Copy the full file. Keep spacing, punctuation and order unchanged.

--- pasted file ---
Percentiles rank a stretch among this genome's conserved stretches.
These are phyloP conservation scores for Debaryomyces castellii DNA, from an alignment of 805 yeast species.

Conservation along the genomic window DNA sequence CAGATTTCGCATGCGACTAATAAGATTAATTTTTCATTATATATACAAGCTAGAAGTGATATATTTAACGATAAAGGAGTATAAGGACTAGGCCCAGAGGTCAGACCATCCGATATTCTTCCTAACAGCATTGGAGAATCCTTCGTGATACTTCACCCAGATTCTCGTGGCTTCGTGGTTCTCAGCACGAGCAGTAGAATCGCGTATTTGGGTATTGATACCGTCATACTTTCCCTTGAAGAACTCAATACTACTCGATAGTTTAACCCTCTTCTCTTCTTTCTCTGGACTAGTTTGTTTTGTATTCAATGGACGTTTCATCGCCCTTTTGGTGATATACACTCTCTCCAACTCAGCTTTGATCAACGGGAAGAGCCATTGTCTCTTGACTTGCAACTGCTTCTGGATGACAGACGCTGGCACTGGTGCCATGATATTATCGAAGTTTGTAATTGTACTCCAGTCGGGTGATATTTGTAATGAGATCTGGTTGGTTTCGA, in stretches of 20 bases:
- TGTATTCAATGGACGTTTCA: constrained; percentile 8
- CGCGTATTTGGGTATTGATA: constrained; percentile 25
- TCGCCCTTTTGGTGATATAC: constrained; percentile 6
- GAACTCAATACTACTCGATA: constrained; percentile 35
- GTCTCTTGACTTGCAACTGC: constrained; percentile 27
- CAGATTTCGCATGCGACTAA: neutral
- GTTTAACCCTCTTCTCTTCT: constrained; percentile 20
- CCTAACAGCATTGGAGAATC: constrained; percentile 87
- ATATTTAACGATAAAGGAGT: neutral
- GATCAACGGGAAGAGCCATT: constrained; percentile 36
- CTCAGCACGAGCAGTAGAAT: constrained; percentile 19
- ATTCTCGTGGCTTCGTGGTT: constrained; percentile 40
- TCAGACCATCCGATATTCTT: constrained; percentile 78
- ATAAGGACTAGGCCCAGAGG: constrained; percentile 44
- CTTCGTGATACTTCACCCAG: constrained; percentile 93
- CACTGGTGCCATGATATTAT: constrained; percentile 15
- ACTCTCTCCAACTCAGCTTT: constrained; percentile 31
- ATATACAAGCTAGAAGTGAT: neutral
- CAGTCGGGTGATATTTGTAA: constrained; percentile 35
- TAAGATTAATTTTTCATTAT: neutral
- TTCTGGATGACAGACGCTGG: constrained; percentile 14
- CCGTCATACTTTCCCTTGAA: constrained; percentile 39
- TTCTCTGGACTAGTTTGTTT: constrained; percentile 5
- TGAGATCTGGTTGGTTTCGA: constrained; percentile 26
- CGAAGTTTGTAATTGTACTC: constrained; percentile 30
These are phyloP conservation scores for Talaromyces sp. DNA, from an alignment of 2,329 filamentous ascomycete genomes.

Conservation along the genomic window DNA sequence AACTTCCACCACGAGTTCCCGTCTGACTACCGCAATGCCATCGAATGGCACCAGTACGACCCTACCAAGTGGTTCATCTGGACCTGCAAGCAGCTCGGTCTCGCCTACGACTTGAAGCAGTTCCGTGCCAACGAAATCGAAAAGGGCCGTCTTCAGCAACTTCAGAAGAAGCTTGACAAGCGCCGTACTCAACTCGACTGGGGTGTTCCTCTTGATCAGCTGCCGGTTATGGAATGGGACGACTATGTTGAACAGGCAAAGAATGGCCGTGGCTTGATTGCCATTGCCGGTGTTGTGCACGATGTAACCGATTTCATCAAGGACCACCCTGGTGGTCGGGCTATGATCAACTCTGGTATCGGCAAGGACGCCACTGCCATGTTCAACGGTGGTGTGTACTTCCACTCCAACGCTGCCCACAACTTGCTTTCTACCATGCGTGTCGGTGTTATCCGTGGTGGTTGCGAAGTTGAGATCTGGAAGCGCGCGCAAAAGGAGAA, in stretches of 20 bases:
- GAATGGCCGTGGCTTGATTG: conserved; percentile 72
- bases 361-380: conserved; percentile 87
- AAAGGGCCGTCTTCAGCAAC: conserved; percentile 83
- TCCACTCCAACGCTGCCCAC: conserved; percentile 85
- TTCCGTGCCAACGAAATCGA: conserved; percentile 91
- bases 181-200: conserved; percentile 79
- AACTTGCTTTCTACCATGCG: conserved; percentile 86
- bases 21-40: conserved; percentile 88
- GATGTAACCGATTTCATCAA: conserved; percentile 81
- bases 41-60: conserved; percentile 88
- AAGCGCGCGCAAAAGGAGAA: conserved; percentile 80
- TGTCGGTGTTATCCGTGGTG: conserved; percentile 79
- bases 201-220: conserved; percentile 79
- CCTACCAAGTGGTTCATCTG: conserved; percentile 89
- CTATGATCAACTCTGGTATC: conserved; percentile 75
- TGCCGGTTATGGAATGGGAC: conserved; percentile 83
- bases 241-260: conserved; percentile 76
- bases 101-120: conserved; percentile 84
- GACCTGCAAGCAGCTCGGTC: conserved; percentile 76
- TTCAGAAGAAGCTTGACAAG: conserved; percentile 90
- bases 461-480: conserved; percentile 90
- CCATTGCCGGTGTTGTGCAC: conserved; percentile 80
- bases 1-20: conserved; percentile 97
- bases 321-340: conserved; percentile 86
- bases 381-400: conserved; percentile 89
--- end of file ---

Percentiles rank a stretch among this genome's conserved stretches.
These are phyloP conservation scores for Debaryomyces castellii DNA, from an alignment of 805 yeast species.

Conservation along the genomic window DNA sequence CAGATTTCGCATGCGACTAATAAGATTAATTTTTCATTATATATACAAGCTAGAAGTGATATATTTAACGATAAAGGAGTATAAGGACTAGGCCCAGAGGTCAGACCATCCGATATTCTTCCTAACAGCATTGGAGAATCCTTCGTGATACTTCACCCAGATTCTCGTGGCTTCGTGGTTCTCAGCACGAGCAGTAGAATCGCGTATTTGGGTATTGATACCGTCATACTTTCCCTTGAAGAACTCAATACTACTCGATAGTTTAACCCTCTTCTCTTCTTTCTCTGGACTAGTTTGTTTTGTATTCAATGGACGTTTCATCGCCCTTTTGGTGATATACACTCTCTCCAACTCAGCTTTGATCAACGGGAAGAGCCATTGTCTCTTGACTTGCAACTGCTTCTGGATGACAGACGCTGGCACTGGTGCCATGATATTATCGAAGTTTGTAATTGTACTCCAGTCGGGTGATATTTGTAATGAGATCTGGTTGGTTTCGA, in stretches of 20 bases:
- TGTATTCAATGGACGTTTCA: constrained; percentile 8
- CGCGTATTTGGGTATTGATA: constrained; percentile 25
- TCGCCCTTTTGGTGATATAC: constrained; percentile 6
- GAACTCAATACTACTCGATA: constrained; percentile 35
- GTCTCTTGACTTGCAACTGC: constrained; percentile 27
- CAGATTTCGCATGCGACTAA: neutral
- GTTTAACCCTCTTCTCTTCT: constrained; percentile 20
- CCTAACAGCATTGGAGAATC: constrained; percentile 87
- ATATTTAACGATAAAGGAGT: neutral
- GATCAACGGGAAGAGCCATT: constrained; percentile 36
- CTCAGCACGAGCAGTAGAAT: constrained; percentile 19
- ATTCTCGTGGCTTCGTGGTT: constrained; percentile 40
- TCAGACCATCCGATATTCTT: constrained; percentile 78
- ATAAGGACTAGGCCCAGAGG: constrained; percentile 44
- CTTCGTGATACTTCACCCAG: constrained; percentile 93
- CACTGGTGCCATGATATTAT: constrained; percentile 15
- ACTCTCTCCAACTCAGCTTT: constrained; percentile 31
- ATATACAAGCTAGAAGTGAT: neutral
- CAGTCGGGTGATATTTGTAA: constrained; percentile 35
- TAAGATTAATTTTTCATTAT: neutral
- TTCTGGATGACAGACGCTGG: constrained; percentile 14
- CCGTCATACTTTCCCTTGAA: constrained; percentile 39
- TTCTCTGGACTAGTTTGTTT: constrained; percentile 5
- TGAGATCTGGTTGGTTTCGA: constrained; percentile 26
- CGAAGTTTGTAATTGTACTC: constrained; percentile 30
These are phyloP conservation scores for Talaromyces sp. DNA, from an alignment of 2,329 filamentous ascomycete genomes.

Conservation along the genomic window DNA sequence AACTTCCACCACGAGTTCCCGTCTGACTACCGCAATGCCATCGAATGGCACCAGTACGACCCTACCAAGTGGTTCATCTGGACCTGCAAGCAGCTCGGTCTCGCCTACGACTTGAAGCAGTTCCGTGCCAACGAAATCGAAAAGGGCCGTCTTCAGCAACTTCAGAAGAAGCTTGACAAGCGCCGTACTCAACTCGACTGGGGTGTTCCTCTTGATCAGCTGCCGGTTATGGAATGGGACGACTATGTTGAACAGGCAAAGAATGGCCGTGGCTTGATTGCCATTGCCGGTGTTGTGCACGATGTAACCGATTTCATCAAGGACCACCCTGGTGGTCGGGCTATGATCAACTCTGGTATCGGCAAGGACGCCACTGCCATGTTCAACGGTGGTGTGTACTTCCACTCCAACGCTGCCCACAACTTGCTTTCTACCATGCGTGTCGGTGTTATCCGTGGTGGTTGCGAAGTTGAGATCTGGAAGCGCGCGCAAAAGGAGAA, in stretches of 20 bases:
- GAATGGCCGTGGCTTGATTG: conserved; percentile 72
- bases 361-380: conserved; percentile 87
- AAAGGGCCGTCTTCAGCAAC: conserved; percentile 83
- TCCACTCCAACGCTGCCCAC: conserved; percentile 85
- TTCCGTGCCAACGAAATCGA: conserved; percentile 91
- bases 181-200: conserved; percentile 79
- AACTTGCTTTCTACCATGCG: conserved; percentile 86
- bases 21-40: conserved; percentile 88
- GATGTAACCGATTTCATCAA: conserved; percentile 81
- bases 41-60: conserved; percentile 88
- AAGCGCGCGCAAAAGGAGAA: conserved; percentile 80
- TGTCGGTGTTATCCGTGGTG: conserved; percentile 79
- bases 201-220: conserved; percentile 79
- CCTACCAAGTGGTTCATCTG: conserved; percentile 89
- CTATGATCAACTCTGGTATC: conserved; percentile 75
- TGCCGGTTATGGAATGGGAC: conserved; percentile 83
- bases 241-260: conserved; percentile 76
- bases 101-120: conserved; percentile 84
- GACCTGCAAGCAGCTCGGTC: conserved; percentile 76
- TTCAGAAGAAGCTTGACAAG: conserved; percentile 90
- bases 461-480: conserved; percentile 90
- CCATTGCCGGTGTTGTGCAC: conserved; percentile 80
- bases 1-20: conserved; percentile 97
- bases 321-340: conserved; percentile 86
- bases 381-400: conserved; percentile 89